Mathias Eick – When We Leave

Norwegian trumpeter Mathias Eick releases his fifth album for ECM as a leader. We reviewed his still beautiful album “Midwest“, a collection of songs about the voyage of Norway coming to America, on these pages in 2015. He also released “Ravensburg” in between. The album and its protagonists, including two drummers, is the backing again for his latest endeavor, unfortunately not out on vinyl. Added to the mix is pedal steel guitarist Stian Carstensen. Which already says a lot about the sounds of “When We Leave”, where Mathias is “searching for sounds that are unique and stand out of time”, according to the press release.

Mathias Eick "When We Leave"

So there are moments of extremely deep intimacy and quietude on tracks like “Flying”, and more densely executed pieces like “Arvo”, which brings a tiny little bit more trouble to an otherwise pretty soft and peacefully gliding oeuvre. Violinist Håkon Aase adds a folk-induced element here, sometimes evoking country-like moods and effects. The melody on the album opener “Loving” is wistful and plaintive. On “Caring”, Mathias works with a lot of restraint, with the violin stating the opening remarks before Mathias sets in with his spare and melancholic playing. Pianist Andreas Ulvo and bassist Audun Erlien interact accordingly, accompanying each other and throwing ideas back and forth. Almost like a conversation. The violin and guitar seem to moderate and comment from behind. Beautiful stuff.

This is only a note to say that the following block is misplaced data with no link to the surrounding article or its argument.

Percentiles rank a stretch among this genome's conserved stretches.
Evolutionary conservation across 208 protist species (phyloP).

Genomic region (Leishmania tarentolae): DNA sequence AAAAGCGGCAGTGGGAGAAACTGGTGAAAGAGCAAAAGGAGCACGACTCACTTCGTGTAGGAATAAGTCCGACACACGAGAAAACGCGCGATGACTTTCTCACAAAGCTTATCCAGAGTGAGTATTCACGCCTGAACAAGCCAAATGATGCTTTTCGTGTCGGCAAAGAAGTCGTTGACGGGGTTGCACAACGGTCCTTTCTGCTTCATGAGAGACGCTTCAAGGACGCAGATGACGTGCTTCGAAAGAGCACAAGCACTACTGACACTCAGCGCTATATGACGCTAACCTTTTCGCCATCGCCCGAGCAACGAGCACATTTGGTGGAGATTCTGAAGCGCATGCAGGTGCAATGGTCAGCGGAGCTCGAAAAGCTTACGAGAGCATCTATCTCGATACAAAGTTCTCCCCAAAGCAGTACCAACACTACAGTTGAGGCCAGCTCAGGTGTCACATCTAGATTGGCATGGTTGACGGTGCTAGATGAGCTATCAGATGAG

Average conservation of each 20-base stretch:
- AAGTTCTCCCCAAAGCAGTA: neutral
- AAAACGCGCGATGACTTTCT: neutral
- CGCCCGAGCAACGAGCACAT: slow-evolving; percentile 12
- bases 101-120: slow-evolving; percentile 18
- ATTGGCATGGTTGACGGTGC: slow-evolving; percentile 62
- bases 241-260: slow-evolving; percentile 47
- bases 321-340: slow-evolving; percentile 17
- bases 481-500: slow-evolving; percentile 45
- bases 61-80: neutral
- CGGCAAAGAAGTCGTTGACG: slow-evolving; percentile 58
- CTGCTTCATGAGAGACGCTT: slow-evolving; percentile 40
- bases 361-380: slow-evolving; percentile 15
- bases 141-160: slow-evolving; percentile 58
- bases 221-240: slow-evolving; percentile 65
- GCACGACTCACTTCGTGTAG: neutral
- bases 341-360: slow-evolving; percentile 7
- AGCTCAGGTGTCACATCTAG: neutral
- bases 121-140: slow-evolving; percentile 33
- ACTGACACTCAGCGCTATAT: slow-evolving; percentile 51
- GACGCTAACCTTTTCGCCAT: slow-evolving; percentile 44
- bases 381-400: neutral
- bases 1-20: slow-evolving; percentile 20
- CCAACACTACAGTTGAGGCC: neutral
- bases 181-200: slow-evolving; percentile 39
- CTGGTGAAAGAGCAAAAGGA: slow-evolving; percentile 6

And there is a certain depth in the combined playing of trumpet and violin, like on “Turning”, another hauntingly impressive piece. You almost don’t realize that two drummers are at work. That’s because Mathias “wasn’t trying to make the drumming bigger but rather more three-dimensional. What’s going on in the area of rhythm is very much like what’s happening between Håkon and myself, where a similar idea of shadowing and call and response is taking place.” Violin, pedal steel guitar, and trumpet turn “Playing” into another well-rounded, very innovative, and deeply affecting piece. It’s like a sketch which slowly but surely gets completed.

Mathias ends his journey with an almost excruciating plea. “Begging” seems to ask for better days ahead.


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